Floating solar projects
Floating solar projects may not command the same market share ultimately as offshore wind, but they are starting to get traction. The immediate appeal is in countries where land is scarce.
The South Korean government approved construction of a 2,100-megawatt floating project in late July that will sit behind the Seamangeum seawall off the southwest coast of the Korean peninsula. The seawall is a 21-mile dyke that was built to recover land from the sea for use in farming. A freshwater reservoir sits immediately behind the seawall.
The project is expected to cost $3.9 billion and require 5.25 million solar panels. Construction is expected to start in late 2020.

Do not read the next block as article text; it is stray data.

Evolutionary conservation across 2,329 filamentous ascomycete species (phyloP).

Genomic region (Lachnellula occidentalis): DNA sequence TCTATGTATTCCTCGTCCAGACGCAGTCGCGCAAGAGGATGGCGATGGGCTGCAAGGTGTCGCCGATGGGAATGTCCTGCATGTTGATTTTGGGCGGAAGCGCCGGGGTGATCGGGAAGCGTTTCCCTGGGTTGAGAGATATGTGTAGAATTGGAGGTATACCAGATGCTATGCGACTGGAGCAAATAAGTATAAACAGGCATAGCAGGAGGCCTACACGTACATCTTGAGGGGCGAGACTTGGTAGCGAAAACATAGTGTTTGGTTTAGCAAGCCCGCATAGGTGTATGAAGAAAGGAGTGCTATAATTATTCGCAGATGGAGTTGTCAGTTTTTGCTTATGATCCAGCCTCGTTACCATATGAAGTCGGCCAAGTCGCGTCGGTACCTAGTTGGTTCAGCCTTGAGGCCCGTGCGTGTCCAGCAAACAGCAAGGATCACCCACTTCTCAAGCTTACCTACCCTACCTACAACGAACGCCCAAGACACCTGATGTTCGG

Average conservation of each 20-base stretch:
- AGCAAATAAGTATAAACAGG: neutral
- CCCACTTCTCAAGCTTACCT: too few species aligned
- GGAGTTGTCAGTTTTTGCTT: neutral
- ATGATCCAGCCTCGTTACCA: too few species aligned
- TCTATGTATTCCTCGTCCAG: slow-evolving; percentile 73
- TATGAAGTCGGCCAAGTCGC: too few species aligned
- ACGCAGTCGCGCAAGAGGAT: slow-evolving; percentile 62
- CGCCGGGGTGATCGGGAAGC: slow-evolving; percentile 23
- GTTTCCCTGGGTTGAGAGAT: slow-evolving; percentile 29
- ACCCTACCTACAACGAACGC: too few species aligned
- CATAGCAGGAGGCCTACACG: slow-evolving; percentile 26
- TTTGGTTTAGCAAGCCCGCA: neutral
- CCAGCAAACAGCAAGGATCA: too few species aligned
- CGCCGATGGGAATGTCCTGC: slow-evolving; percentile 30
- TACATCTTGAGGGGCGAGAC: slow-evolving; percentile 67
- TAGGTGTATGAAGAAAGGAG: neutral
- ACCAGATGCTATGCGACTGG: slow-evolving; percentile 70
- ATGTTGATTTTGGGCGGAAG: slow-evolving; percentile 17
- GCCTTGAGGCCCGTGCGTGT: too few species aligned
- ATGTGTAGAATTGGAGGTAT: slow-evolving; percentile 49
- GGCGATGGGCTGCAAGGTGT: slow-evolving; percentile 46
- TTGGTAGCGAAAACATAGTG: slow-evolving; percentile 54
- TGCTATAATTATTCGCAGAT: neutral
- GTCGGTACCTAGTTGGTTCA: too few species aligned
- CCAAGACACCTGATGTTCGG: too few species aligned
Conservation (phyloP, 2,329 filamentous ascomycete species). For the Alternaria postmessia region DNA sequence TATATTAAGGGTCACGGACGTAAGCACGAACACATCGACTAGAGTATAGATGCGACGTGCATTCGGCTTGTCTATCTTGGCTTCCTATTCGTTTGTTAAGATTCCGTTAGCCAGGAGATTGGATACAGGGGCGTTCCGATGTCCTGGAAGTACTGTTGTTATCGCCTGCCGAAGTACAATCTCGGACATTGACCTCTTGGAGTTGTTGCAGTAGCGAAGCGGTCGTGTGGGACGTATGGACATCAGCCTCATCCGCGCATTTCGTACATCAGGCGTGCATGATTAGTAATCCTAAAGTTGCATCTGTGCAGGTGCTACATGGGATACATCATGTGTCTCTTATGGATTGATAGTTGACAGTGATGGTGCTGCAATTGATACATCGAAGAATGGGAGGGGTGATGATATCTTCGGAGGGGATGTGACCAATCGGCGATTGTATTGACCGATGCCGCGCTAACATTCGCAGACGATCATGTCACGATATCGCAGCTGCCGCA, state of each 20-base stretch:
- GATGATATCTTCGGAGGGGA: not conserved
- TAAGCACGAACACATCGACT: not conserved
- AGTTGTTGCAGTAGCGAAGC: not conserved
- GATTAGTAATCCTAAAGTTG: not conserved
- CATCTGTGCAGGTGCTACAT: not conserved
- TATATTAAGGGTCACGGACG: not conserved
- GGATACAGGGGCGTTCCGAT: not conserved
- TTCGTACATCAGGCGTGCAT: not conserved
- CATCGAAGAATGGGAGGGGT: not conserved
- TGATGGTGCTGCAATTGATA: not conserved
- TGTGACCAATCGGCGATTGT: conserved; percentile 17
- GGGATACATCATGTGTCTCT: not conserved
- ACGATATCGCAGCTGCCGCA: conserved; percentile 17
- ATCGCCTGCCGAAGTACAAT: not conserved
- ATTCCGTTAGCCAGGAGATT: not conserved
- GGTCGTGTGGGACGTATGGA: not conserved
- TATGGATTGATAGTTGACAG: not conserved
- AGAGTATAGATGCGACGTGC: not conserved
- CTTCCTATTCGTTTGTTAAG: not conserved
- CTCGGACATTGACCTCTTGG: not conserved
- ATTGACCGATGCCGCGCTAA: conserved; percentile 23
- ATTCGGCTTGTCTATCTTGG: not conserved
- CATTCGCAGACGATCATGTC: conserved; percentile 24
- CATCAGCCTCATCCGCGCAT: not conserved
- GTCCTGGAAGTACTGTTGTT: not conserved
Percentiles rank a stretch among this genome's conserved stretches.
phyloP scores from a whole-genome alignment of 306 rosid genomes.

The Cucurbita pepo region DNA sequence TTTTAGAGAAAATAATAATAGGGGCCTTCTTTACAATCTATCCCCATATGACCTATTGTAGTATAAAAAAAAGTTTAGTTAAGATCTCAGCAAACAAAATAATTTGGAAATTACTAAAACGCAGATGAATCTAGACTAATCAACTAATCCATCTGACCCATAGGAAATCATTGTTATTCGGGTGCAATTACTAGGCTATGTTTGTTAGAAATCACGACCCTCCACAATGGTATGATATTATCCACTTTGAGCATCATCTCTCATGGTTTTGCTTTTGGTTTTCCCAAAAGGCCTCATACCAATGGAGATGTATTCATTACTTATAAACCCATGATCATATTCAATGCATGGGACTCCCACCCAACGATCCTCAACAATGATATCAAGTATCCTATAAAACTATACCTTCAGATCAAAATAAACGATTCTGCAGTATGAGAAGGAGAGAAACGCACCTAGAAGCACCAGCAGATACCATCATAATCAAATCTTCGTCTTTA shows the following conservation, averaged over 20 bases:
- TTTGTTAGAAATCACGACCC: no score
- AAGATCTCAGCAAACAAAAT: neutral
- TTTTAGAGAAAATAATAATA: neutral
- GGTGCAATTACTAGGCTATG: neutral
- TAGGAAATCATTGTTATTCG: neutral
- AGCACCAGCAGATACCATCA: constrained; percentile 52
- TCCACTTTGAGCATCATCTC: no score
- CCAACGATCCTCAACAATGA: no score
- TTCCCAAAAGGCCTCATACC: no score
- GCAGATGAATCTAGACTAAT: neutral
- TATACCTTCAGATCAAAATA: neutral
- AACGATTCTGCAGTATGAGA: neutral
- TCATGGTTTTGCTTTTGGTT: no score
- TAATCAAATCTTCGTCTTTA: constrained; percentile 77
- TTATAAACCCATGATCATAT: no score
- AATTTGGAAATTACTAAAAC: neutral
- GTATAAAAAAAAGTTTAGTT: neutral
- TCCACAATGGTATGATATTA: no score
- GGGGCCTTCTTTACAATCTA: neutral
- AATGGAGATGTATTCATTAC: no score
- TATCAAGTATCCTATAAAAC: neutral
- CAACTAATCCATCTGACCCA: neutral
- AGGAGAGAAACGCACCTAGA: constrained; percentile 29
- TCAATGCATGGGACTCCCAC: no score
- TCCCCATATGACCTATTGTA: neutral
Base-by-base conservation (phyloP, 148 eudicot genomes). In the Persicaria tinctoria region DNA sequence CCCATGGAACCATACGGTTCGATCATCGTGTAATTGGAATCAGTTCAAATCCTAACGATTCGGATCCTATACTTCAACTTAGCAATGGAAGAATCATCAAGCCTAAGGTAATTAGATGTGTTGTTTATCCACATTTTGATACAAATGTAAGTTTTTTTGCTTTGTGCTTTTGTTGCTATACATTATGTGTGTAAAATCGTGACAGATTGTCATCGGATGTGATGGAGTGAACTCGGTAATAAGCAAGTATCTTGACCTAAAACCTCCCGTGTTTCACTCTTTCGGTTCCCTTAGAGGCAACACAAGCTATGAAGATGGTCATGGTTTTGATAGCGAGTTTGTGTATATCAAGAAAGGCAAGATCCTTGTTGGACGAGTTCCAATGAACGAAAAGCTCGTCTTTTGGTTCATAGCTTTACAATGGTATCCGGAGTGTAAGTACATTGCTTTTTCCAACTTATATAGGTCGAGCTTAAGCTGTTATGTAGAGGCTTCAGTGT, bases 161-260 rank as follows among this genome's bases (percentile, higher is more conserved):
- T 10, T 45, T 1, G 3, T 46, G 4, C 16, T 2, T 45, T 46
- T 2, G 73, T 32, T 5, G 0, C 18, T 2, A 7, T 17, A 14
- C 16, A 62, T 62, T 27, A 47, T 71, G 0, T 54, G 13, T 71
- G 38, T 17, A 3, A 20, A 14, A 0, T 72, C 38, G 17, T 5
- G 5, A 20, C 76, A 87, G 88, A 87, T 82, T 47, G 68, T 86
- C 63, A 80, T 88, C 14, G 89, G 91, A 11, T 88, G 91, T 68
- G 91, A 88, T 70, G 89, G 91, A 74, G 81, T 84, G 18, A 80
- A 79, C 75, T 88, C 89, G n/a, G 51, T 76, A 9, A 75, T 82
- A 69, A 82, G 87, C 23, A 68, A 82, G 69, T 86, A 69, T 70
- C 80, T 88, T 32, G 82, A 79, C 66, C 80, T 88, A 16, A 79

Other floating solar projects are in the works.
A Dutch consortium is planning a project off the coast near The Hague. A Belgian consortium is looking at the North Sea for a “high-wave” project. Dubai put out a tender in June for consultants who can work on a floating project. A five-megawatt floating solar project is under construction in Singapore.
There are currently 1,100 megawatts of floating projects on inland water. Output for projects at sea could be 5% to 15% higher than similar projects on land.